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New Mexico State University

New Mexico State University

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New Mexico equine summit will address horse industry problems

The first New Mexico Equine Industry Summit will be held on Saturday, March 26, at the Clovis fairgrounds, and is coordinated by New Mexico State University's Cooperative Extension Service and the New Mexico Horse Council.

Logan Potts prepares a horse for auction at the NMSU Horse Center in Las Cruces. (NMSU file photo by Darren Phillips)

Jason Turner, associate professor and horse specialist at NMSU, has invited equine associations from across the state to attend the conference and is hoping to get a representative group gathered together.

"The whole purpose of this summit is to provide an opportunity for all aspects of the horse industry in the state to come together," Turner said. He hopes this will give those who attend an opportunity to "represent their organization, express their concerns and also have a dialogue as to ... what we can do to benefit the horse industry in New Mexico."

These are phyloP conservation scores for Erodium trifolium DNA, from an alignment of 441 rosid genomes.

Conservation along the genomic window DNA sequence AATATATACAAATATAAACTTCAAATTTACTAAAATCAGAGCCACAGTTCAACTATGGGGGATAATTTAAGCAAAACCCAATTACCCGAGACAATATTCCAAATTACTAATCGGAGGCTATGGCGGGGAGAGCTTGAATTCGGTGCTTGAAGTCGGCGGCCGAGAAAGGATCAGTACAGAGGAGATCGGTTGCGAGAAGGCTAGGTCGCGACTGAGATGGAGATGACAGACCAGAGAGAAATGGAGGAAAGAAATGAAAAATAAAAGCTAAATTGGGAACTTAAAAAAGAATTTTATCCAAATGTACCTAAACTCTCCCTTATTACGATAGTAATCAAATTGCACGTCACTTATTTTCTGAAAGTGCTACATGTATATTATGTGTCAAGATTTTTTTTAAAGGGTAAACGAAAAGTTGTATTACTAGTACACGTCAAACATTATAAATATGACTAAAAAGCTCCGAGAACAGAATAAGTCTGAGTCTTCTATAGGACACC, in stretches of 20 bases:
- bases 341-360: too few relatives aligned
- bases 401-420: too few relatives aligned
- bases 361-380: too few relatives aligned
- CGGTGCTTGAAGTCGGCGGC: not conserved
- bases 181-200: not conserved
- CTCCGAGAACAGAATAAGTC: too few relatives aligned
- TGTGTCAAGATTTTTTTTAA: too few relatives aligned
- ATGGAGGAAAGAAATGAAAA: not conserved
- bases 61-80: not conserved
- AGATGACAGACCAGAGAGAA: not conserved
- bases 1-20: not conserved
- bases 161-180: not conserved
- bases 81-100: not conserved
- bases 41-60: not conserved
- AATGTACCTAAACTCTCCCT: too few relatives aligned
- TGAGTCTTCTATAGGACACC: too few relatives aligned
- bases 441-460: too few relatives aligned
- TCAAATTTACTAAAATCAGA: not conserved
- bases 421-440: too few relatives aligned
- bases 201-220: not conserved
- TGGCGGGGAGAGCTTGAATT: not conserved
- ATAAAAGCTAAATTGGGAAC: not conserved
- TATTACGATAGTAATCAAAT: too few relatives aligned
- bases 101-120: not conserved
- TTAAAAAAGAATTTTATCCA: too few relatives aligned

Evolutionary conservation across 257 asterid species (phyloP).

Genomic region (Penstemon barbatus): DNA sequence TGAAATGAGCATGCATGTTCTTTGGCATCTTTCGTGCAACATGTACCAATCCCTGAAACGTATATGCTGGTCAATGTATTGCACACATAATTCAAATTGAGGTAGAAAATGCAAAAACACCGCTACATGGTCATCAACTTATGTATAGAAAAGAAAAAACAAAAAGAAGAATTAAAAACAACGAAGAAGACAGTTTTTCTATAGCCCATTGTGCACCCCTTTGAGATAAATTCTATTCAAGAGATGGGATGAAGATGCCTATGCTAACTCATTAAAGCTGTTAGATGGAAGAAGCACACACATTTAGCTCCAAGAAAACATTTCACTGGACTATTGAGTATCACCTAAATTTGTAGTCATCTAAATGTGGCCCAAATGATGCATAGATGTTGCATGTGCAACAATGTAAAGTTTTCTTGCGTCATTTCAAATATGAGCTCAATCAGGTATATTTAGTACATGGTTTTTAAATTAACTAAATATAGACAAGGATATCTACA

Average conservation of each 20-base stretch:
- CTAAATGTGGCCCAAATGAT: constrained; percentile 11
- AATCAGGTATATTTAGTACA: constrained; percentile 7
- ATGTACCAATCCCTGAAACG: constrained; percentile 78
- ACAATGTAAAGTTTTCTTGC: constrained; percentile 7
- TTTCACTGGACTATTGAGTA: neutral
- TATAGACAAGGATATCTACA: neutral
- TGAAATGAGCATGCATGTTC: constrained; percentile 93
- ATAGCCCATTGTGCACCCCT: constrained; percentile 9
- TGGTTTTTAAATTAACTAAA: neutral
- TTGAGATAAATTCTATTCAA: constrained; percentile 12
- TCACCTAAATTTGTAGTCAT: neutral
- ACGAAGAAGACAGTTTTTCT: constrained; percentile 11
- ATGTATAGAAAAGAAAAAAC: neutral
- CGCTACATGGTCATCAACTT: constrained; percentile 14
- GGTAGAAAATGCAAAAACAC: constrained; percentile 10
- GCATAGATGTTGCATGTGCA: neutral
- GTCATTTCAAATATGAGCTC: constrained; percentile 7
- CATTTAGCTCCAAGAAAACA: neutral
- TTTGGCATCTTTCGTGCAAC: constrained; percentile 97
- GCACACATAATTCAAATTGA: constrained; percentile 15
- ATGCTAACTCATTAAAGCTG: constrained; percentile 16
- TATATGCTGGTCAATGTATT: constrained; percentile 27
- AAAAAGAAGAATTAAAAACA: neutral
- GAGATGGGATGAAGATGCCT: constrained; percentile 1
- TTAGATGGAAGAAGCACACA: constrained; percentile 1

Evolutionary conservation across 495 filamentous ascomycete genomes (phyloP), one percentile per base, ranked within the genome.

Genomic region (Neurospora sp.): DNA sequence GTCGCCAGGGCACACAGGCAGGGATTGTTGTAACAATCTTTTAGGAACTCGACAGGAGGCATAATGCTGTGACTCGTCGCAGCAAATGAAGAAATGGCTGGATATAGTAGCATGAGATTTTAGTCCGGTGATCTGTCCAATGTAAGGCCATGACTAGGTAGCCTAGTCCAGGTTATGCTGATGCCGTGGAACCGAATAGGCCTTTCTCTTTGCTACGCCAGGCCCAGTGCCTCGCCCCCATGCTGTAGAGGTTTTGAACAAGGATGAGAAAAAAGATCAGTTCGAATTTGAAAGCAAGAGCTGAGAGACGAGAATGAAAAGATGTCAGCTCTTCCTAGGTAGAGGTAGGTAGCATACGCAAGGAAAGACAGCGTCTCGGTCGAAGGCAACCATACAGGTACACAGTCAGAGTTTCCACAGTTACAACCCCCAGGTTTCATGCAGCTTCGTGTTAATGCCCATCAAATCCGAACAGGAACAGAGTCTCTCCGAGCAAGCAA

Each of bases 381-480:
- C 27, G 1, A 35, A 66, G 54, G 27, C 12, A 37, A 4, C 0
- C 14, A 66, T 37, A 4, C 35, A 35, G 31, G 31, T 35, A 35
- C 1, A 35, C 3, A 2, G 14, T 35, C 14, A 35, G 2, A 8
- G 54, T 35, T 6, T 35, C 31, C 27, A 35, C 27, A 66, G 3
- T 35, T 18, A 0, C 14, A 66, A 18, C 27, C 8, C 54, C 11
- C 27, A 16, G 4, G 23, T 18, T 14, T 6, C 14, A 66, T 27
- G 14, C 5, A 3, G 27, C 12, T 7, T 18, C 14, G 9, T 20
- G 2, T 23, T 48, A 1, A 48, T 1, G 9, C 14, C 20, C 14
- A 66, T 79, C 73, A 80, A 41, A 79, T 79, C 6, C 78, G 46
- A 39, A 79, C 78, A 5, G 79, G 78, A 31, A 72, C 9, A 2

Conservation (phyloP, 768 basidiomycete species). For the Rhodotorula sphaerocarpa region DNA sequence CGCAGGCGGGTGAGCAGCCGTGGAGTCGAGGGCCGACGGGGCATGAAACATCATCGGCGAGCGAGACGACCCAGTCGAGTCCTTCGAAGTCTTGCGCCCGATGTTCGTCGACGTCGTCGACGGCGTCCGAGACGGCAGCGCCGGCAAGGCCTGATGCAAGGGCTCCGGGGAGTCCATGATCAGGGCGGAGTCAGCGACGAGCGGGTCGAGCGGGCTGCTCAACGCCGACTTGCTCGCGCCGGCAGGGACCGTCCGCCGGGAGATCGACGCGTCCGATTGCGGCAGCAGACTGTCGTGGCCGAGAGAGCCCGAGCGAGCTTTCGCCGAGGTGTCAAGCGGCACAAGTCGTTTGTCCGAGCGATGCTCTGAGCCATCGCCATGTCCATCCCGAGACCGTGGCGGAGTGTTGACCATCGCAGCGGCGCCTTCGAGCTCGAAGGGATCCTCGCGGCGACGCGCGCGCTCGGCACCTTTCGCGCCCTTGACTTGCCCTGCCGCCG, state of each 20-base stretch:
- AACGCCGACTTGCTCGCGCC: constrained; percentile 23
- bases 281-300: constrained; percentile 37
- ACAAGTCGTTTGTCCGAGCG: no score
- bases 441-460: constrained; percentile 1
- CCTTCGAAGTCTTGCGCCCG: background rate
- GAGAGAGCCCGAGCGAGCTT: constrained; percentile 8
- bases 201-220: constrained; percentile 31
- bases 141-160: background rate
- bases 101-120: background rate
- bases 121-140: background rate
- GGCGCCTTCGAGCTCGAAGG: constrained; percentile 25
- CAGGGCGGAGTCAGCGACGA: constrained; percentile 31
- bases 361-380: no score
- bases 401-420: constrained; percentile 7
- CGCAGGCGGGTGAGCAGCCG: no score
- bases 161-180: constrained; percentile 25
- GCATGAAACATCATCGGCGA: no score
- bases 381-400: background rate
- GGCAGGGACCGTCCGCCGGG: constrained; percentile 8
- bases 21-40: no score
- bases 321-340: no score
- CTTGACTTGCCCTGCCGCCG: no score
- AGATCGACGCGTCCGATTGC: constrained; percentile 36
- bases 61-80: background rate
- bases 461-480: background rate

New Mexico is home to a diverse group of people associated with different aspects of the horse industry including those involved with ranch horses, show horses, racing horses, trail riding, rodeo, driving horses, draft horses, equine rescues, horse breeding, youth programs and even miniature horses. Although these different aspects of the horse industry exist in New Mexico, there is no central catalogue that identifies the groups. Turner is in the process of addressing that issue and invites those involved in horse associations across the state to contact him, especially if they are interested in attending the summit.

"You don't know about every group, and that's what we're trying to do is identify the different groups so we can invite them," Turner said. "We're trying to have a balanced representation so we can have a balanced conversation about what's happening in the industry."

The summit has scheduled speakers from NMSU, the American Quarter Horse Association and the New Mexico Horse council among others. Topics such as industry supported incentive programs and equine transportation issues will be addressed. There will also be scheduled small group discussions and a question and answers session where those participating can voice the concerns facing their aspect of the horse industry.

To put things into further perspective during the summit, members of the New Mexico Livestock Board and New Mexico Cattle Grower's Association will discuss regulatory issues facing animal agriculture in New Mexico and what this means for the equine industry.

Anyone interested in attending the summit can contact Turner at jlturner@ad.nmsu.edu.